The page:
boost at the end of December at a reasonable cost. However,
implementers need to really understand needs and design
accordingly. Andy will describe key requirements and design
features required for a successful project.
Andy About Andy
"As a child I used to rip apart anything electrical to see how it worked
and on occasion even put it back together afterwards. Became a licensed
radio amateur at the age of 16 and worked designing PMR radios and
infrastructure since the early 1980s. Involved public safety network
design and operations for various organisations for around 20 years.
"First played with Linux in 1995 (Slackware 0.98 kernel). Managed the
ongoing Linuxbierwanderung mailing list since 1998. Linux has been my
daily driver since about 2000.
"I developed a strong interest in the decarbonisation of energy over the
last decade and now live off grid (100% solar) in South Shropshire.
"I recently got back into embedded design after a gap of about 20 years
and am really enjoying the rediscovering those skills."
Linux — Questions and Answers
Bring your questions for answers from the NoVaLUG community.
Decoding Radio Signals with an SDR on Raspberry Pi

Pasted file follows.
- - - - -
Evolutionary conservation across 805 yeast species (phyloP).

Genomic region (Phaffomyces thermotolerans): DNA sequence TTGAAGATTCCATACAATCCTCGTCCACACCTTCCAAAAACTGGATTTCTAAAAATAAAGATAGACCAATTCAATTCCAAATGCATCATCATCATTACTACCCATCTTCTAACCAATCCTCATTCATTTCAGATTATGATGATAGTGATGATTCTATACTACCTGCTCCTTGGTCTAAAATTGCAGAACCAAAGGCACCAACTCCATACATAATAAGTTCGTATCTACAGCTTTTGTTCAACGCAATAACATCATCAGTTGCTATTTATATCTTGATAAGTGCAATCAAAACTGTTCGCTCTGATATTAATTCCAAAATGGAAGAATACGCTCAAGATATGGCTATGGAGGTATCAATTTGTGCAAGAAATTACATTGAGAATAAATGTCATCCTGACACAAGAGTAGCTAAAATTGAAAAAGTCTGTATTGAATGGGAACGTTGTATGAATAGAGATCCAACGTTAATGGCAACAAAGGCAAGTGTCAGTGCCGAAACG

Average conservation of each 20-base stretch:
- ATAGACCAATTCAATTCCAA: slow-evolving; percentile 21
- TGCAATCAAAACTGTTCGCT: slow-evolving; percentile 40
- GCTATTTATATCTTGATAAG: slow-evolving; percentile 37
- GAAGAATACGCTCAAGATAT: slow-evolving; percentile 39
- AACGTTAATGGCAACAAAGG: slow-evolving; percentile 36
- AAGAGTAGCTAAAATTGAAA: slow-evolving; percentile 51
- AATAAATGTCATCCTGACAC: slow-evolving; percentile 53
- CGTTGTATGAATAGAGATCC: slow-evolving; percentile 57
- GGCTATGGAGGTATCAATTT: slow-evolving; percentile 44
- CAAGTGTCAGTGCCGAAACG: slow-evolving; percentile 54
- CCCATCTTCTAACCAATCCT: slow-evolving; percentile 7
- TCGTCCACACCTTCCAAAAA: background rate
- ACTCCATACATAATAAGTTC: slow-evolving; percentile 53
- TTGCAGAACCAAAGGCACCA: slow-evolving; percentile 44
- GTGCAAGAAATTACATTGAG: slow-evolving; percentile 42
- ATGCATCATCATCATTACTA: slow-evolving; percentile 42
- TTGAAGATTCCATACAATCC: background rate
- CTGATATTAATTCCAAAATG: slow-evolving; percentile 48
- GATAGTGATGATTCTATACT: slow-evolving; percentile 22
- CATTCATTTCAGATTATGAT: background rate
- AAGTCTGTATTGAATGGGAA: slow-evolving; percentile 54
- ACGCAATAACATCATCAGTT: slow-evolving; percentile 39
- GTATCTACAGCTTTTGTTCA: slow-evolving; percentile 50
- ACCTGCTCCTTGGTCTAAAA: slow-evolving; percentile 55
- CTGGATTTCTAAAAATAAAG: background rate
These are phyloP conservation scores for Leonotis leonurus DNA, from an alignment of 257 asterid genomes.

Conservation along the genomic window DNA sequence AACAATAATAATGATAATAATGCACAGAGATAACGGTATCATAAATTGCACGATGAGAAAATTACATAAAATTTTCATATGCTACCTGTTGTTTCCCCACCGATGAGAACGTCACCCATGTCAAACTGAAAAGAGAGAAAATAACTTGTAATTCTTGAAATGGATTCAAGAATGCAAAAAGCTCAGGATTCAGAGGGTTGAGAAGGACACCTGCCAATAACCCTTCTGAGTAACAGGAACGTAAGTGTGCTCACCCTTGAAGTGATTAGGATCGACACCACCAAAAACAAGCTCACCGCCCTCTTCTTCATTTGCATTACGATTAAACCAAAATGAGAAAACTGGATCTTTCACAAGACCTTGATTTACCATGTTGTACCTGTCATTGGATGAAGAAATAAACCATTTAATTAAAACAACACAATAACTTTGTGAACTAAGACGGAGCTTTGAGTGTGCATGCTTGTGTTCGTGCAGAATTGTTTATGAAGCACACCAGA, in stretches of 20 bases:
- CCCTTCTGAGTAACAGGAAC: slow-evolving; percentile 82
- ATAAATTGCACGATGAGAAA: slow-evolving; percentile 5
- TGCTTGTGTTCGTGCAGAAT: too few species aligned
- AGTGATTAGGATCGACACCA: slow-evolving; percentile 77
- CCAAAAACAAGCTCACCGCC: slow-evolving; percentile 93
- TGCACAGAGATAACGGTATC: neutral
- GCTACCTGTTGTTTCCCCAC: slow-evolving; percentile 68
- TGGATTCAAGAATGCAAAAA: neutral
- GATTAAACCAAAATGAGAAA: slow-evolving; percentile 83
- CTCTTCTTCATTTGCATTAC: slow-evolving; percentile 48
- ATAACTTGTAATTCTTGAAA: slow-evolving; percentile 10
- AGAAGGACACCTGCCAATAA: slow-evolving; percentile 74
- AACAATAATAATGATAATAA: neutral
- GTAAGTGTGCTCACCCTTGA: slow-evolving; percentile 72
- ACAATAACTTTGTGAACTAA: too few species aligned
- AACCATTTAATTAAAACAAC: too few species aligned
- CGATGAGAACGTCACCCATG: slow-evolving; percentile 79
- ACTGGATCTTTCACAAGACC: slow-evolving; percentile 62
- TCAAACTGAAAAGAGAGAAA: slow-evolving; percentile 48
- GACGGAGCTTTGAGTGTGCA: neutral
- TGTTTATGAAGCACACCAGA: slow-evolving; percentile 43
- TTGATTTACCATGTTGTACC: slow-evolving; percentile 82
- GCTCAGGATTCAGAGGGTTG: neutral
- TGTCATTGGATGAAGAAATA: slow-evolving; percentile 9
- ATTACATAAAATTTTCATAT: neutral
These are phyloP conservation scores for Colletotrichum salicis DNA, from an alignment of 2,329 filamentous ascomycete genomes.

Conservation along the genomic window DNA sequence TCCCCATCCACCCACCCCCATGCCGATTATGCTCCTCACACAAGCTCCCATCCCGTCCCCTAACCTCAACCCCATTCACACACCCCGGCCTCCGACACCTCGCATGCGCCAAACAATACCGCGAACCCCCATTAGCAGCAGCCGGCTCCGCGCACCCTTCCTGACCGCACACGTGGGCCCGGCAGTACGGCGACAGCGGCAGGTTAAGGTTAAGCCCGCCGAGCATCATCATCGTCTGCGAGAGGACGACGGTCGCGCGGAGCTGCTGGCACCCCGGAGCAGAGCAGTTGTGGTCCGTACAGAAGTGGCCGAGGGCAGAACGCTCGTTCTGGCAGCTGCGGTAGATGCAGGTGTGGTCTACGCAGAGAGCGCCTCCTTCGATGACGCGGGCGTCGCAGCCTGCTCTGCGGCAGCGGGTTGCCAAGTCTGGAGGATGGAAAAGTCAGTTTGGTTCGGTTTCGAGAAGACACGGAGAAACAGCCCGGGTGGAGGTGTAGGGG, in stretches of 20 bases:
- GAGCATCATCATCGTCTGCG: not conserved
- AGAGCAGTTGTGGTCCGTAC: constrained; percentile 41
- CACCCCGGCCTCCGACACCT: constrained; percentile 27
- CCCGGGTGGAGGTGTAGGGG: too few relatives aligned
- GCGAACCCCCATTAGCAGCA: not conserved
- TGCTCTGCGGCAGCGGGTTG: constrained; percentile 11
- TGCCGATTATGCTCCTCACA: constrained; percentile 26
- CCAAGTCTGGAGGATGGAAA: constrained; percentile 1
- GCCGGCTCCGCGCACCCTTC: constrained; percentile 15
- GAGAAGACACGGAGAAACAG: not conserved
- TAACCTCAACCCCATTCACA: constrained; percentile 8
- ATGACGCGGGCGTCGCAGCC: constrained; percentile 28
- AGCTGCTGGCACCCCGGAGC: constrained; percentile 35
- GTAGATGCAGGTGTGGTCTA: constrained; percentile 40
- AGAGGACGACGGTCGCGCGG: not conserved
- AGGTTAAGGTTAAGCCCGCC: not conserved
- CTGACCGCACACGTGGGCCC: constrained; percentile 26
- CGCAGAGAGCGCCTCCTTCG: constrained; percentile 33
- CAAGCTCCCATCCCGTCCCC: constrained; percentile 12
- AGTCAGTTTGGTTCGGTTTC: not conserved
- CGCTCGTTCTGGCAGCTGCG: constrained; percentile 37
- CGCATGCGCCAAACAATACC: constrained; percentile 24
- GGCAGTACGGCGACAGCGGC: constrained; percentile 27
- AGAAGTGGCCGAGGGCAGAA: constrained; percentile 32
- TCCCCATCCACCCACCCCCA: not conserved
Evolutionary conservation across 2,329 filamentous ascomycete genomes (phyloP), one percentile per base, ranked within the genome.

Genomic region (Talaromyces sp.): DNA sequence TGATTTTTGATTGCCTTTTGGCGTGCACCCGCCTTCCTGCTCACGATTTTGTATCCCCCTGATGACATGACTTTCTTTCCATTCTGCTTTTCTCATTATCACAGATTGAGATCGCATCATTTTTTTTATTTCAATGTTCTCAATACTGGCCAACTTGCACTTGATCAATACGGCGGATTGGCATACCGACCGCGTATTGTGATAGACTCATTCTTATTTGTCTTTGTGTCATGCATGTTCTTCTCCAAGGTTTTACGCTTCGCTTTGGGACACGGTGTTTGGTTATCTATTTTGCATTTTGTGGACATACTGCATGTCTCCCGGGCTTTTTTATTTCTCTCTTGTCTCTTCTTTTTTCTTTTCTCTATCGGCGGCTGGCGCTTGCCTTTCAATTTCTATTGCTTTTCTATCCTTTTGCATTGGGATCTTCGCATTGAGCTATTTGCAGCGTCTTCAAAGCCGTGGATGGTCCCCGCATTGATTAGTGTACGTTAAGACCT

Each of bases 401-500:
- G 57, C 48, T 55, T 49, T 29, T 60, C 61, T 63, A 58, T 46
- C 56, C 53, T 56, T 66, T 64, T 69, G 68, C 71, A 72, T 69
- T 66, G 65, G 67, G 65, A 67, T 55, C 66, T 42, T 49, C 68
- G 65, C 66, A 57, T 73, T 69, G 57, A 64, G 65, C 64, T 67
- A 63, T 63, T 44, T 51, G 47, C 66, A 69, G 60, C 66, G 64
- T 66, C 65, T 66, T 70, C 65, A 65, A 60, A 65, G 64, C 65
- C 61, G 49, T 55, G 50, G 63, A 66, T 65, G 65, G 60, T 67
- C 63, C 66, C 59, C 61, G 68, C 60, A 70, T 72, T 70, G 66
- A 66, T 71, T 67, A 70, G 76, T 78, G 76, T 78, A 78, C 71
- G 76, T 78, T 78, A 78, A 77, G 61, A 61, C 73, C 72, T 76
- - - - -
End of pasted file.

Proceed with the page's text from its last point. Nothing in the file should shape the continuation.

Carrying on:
Build a public safety radio scanner for under $100 using the Raspberry Pi 4. Discover what digital trunked radio is and how to set up hardware and software on the RPi 4 to decode Project 25 radio traffic and stream to an icecast server. The icecast server, running on a separate Linux system provides client access to the stream and archives the streams using systemd timers/services. Connect over WiFi with VLC to the Icecast server and listen live to public safety radio traffic. At this meeting, Rich will share his experiences assembling and operating this method.
Lightening Talks — Rasp Pi
Led by John Kennedy, speakers will talk about things they have done with their
Raspberry Pi computers. He will speak on using a Pi to deploy to AWS with Terraform and Ansible.
We have had previous, relevant presentations at NoVaLUG meetings. Look for them on our
Presentations page. Examples: science experiments aloft, kite photography,
Best viewed on device with a large screen.